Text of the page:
updated 12/8/2008 7:38:21 PM ET 2008-12-09T00:38:21

A judge on Monday refused to discuss a prosecution motion to drop a murder charge against an eastern Arizona 8-year-old accused of killing his father and another man.

Judge Michael Roca said during a hearing in St. Johns that he doesn't want to address the motion while a competency issue in the case is still pending; he ordered all proceedings stayed until the evaluations are complete.

"I don't feel it's appropriate," Roca said.

The boy, who wasn't at Monday's hearing, faces two counts of premeditated murder in the Nov. 5 shooting deaths of his father, 29-year-old Vincent Romero, and 39-year-old Timothy Romans, a co-worker of Romero who was renting a room in the family's home.

Murder charge dismissed?
Prosecutors are asking Roca to dismiss the murder charge stemming from Romero's death. When they brought up the possibility of Roca dismissing both charges, the judge declined to address that as well.

If the judge were to grant the prosecutors' motion, it would allow them to refile the charge when the boy is older and try him as an adult. Prosecutors say they are limited in the time in which they can refile charges in the juvenile system, but there's no statute of limitations for filing an adult murder charge.

The case is essentially in a holding pattern until at least Dec. 17, when a state expert is scheduled to evaluate the boy. An expert for the defense already has completed a mental health and competency evaluation.

A status conference in the case is set for Dec. 22.

Roca said Monday that attorneys can continue interviewing people in the case and, noting the frustration of defense attorneys, ordered that results of DNA and forensics tests be turned over to the defense by the end of January.

In a police interview, the boy admitted to firing at least two shots at each of the men. The boy also told police in the interview that his stepmother had spanked him five times the night before the shootings because he did not bring home some papers from school. According to documents later released by prosecutors, the boy kept a tally of spankings, vowing his 1,000th would be his last.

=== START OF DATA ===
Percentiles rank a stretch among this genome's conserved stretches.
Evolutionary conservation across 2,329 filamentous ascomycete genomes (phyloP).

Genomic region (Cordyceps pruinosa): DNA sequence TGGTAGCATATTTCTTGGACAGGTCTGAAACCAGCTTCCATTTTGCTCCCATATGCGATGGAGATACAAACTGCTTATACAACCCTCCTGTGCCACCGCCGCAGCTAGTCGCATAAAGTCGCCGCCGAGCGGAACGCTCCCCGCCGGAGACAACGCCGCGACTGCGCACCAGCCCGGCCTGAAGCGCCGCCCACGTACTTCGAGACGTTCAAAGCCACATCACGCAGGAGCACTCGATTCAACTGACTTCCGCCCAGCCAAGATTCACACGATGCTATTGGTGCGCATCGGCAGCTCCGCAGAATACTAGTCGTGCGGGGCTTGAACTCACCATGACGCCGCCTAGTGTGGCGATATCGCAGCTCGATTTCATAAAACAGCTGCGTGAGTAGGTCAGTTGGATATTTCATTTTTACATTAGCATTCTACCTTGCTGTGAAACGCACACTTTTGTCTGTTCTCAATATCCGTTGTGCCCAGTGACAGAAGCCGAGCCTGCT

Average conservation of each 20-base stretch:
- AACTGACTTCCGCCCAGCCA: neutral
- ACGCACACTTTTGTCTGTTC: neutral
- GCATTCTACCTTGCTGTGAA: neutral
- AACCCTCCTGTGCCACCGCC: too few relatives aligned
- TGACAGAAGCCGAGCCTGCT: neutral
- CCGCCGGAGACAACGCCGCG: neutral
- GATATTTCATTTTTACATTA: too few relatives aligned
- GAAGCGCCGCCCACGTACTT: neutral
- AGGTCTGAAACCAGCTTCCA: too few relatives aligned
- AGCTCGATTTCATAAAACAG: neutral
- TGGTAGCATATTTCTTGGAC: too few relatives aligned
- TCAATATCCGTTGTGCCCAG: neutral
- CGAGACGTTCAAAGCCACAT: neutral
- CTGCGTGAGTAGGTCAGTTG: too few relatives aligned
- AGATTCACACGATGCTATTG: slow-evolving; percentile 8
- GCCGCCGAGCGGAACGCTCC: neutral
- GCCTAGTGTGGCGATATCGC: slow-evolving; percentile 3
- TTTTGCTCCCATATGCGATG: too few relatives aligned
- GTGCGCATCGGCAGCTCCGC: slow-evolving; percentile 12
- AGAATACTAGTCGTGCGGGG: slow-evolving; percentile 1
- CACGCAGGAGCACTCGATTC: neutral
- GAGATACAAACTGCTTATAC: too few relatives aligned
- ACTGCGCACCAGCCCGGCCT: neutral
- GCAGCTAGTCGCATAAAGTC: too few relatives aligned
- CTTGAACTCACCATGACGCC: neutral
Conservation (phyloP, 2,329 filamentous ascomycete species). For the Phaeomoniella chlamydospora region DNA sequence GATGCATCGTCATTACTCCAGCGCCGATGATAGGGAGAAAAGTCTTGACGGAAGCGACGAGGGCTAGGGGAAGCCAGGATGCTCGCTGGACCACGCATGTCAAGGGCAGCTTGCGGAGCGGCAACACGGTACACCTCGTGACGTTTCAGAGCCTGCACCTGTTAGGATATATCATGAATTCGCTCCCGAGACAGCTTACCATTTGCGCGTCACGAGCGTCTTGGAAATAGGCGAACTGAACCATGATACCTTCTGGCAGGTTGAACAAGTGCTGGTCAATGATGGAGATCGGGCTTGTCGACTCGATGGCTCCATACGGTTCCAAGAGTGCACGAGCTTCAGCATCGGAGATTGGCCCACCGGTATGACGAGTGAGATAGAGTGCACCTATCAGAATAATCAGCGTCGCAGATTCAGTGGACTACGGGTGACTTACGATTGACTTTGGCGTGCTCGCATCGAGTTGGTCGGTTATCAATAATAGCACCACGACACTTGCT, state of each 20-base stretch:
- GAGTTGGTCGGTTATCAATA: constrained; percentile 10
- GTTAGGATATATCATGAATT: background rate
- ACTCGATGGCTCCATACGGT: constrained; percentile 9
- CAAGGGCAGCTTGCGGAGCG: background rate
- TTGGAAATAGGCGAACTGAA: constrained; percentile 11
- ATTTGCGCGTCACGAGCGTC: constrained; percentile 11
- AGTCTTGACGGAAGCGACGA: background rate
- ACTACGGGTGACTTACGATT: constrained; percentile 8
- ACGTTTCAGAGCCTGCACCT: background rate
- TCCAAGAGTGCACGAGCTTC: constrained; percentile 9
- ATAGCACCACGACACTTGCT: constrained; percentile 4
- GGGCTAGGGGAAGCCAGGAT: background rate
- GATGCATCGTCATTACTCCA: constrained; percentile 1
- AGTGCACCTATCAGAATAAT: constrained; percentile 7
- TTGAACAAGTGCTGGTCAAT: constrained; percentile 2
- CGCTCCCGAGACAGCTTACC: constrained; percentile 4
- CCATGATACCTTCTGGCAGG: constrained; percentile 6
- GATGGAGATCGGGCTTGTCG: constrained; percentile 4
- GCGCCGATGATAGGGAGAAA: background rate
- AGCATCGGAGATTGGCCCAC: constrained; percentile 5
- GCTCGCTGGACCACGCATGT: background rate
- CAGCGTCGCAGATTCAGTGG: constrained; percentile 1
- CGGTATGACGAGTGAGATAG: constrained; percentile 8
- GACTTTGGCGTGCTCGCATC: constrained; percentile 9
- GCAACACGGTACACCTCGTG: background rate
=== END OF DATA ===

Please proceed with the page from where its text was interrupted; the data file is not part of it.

The issue of competency
If the boy were found to be incompetent and could not be restored to competency within 240 days, prosecutors said the judge would have to dismiss the case with prejudice, meaning the charges could not be refiled, and initiate civil commitment proceedings. Prosecutors said a civil commitment is unlikely.

"There is substantial likelihood that in the event the juvenile were found incompetent and not restorable to competency, the juvenile in this case will go completely without treatment to address why he was capable of killing two apparently innocent persons," prosecutors said in court documents. "Further, the victims in this matter would go completely without justice."

Prosecutor Brad Carlyon said Monday that the state is considering filing a special action with the state Court of Appeals to determine whether the judge can stay the proceedings in the case.

"Our position is we should move forward," said Apache County Attorney Criss Candelaria.

Prosecutors have offered a plea deal to the boy, which defense attorney Benjamin Brewer has said will resolve the case without it being transferred to adult court.

'A no-win situation'
spokesman for the Romans family said he doesn't believe justice ever will be served in a case that is more focused on the child and his age than the victims.

"No matter what you do, keep him in, let him go, it's a no-win situation," said John Andreas.

Brewer brought up the possibility of future furloughs for the boy before the attorneys and Roca retreated to the judge's chamber to discuss the case. The boy was granted a 48-hour furlough to be with his mother for Thanksgiving.

"Our guy is sitting in the detention center and we don't think that's best for him," Brewer said after the hearing.

Court administrator Betty Smith said the procedures for future furloughs were discussed but none were requested.

The judge also denied a motion by defense attorneys to appoint a therapist for the boy. Roca said he did not agree with provisions in the motion that would keep the therapist from testifying.

Copyright 2008 The Associated Press. All rights reserved. This material may not be published, broadcast, rewritten or redistributed.

Discuss:

Discussion comments

,

Most active discussions

  1. votes comments
  2. votes comments
  3. votes comments
  4. votes comments